Bartello claimed that he had ordered illegal steroids to address low testosterone levels that were being treated by a doctor. In addition to steroid pills, Bartello had also ordered an injectable steroid, even though he told investigators that he’d ordered pills because he didn’t like needles. Bartello, who had a prescription for testosterone injections, had told police that he’d purchased illegal steroids, which he claimed were the same as testosterone, to save money on co-pays that were required when he got testosterone injections from his physician. But internal affairs investigators who examined pharmacy records found that Bartello got 20-week supplies of his prescribed testosterone for $15 and had injected himself at home. In addition, the injectable steroid that Bartello ordered shuts down the body’s ability to produce testosterone, according to the internal affairs report, and that was noted on the website that advertised the substance as “the most powerful overall steroid in use by bodybuilders today.”

“Why would he order a substance that suppresses the body’s ability to create testosterone?” an  investigator wrote. “This product seems to be for performance enhancing purposes as its very description says that it suppresses natural testosterone production.”

Bartello claimed that he ordered the injectable steroid in case the 1,000 steroid pills he had ordered didn’t work.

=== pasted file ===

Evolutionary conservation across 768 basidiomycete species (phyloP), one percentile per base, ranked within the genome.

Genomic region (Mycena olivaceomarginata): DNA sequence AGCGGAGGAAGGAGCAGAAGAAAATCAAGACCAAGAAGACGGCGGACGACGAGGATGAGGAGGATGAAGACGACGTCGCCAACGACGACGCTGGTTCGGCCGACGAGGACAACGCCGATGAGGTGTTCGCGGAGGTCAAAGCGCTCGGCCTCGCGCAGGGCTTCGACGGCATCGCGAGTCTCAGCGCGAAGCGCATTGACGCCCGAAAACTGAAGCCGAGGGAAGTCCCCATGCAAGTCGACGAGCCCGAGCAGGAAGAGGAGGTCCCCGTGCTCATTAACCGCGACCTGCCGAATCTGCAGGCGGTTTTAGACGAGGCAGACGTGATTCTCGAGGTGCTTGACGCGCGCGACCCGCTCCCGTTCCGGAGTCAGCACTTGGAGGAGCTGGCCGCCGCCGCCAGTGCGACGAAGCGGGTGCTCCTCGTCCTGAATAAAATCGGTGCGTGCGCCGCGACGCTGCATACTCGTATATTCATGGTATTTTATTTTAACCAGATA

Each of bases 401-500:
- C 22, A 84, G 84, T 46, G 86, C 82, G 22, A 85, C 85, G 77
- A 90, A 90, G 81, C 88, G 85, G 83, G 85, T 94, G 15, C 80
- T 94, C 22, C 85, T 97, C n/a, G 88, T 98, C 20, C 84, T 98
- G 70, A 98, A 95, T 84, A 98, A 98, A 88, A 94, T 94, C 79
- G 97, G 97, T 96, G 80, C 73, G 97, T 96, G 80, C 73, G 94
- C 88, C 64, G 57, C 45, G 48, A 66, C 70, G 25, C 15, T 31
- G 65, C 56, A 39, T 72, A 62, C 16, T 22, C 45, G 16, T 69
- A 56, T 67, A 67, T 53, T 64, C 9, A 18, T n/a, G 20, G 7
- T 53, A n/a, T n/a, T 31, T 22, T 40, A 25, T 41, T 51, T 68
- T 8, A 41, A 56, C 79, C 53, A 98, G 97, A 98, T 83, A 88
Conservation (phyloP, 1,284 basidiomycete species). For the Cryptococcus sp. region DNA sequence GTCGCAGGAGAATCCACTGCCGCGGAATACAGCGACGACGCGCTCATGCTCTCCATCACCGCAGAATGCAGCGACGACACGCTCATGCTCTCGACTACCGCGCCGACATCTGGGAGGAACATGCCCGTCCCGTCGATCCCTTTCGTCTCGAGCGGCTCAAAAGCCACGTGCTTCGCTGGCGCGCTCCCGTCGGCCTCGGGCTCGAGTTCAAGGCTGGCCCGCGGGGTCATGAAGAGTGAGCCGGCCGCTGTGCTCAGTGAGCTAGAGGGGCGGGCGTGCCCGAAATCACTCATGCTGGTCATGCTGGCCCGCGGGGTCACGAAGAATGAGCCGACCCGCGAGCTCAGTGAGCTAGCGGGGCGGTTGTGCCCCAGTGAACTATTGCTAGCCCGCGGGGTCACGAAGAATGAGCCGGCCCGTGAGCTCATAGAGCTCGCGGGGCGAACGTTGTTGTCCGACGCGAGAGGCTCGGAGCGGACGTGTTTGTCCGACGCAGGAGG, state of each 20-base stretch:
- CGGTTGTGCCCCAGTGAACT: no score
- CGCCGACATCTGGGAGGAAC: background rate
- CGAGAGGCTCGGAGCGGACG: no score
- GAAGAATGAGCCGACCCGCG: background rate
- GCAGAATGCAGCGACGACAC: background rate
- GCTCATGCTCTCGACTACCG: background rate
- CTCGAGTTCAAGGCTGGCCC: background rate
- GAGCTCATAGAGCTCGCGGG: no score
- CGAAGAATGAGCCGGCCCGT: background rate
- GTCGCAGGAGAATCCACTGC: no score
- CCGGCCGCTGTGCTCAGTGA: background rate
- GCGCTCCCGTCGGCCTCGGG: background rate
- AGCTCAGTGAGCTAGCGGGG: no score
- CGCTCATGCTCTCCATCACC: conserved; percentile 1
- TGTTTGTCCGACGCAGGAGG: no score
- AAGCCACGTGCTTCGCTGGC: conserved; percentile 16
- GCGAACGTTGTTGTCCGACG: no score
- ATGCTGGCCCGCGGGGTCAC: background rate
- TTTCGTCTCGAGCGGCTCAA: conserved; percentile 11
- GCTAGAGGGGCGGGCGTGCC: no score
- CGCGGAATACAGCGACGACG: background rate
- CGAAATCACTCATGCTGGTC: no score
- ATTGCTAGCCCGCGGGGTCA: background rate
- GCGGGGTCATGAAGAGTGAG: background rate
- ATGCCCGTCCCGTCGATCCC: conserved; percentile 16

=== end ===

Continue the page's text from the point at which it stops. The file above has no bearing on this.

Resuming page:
“The price for 1,000 pills, $130, and the sheer amount of 1,000 pills, seems like a strange risk to take for a product Bartello was not sure would be authentic or have the desired effect,” an investigator wrote.

Asked why he had purchased so many pills, Bartello answered that 1,000 pills was the smallest order possible, but the website from which the deputy had ordered the pills offered 200-pill bottles, internal affairs investigators found. The website that Bartello used had “certificates of approval” posted from such entities as JuicedMuscle.com and OutlawMuscle.com.

“When I asked Bartello why he did not use a commonly used, legitimate website like GNC, Bartello said GNC did not carry products that he needed,” an investigator wrote in his report. “That statement is simply not true. Simply typing the word ‘testosterone’ into GNC’s website located 118 items available, none of which required syringes or injection.” However, neither GNC nor two other mainstream websites that the investigator checked offered the illegal substances that Bartello had ordered from abroad.

While not upholding a charge of illegal drug use, the investigator determined that Bartello had violated a department provision that requires deputies to conduct themselves in such a way as to avoid bringing themselves or the department  “into disrepute.”

“(I)t is my believe that Bartello made multiple false or misleading statements throughout the investigation,” the investigator wrote. “Bartello was untruthful when he stated he could only buy the pills in a quantity of 1,000. … The website Bartello used is enough to question his true motive for ordering these substances. I do not believe he ordered these pills and other substances for therapeutic or legitimate medical purposes.”

Contact Bruce Rushton at brushton@illinoistimes.com.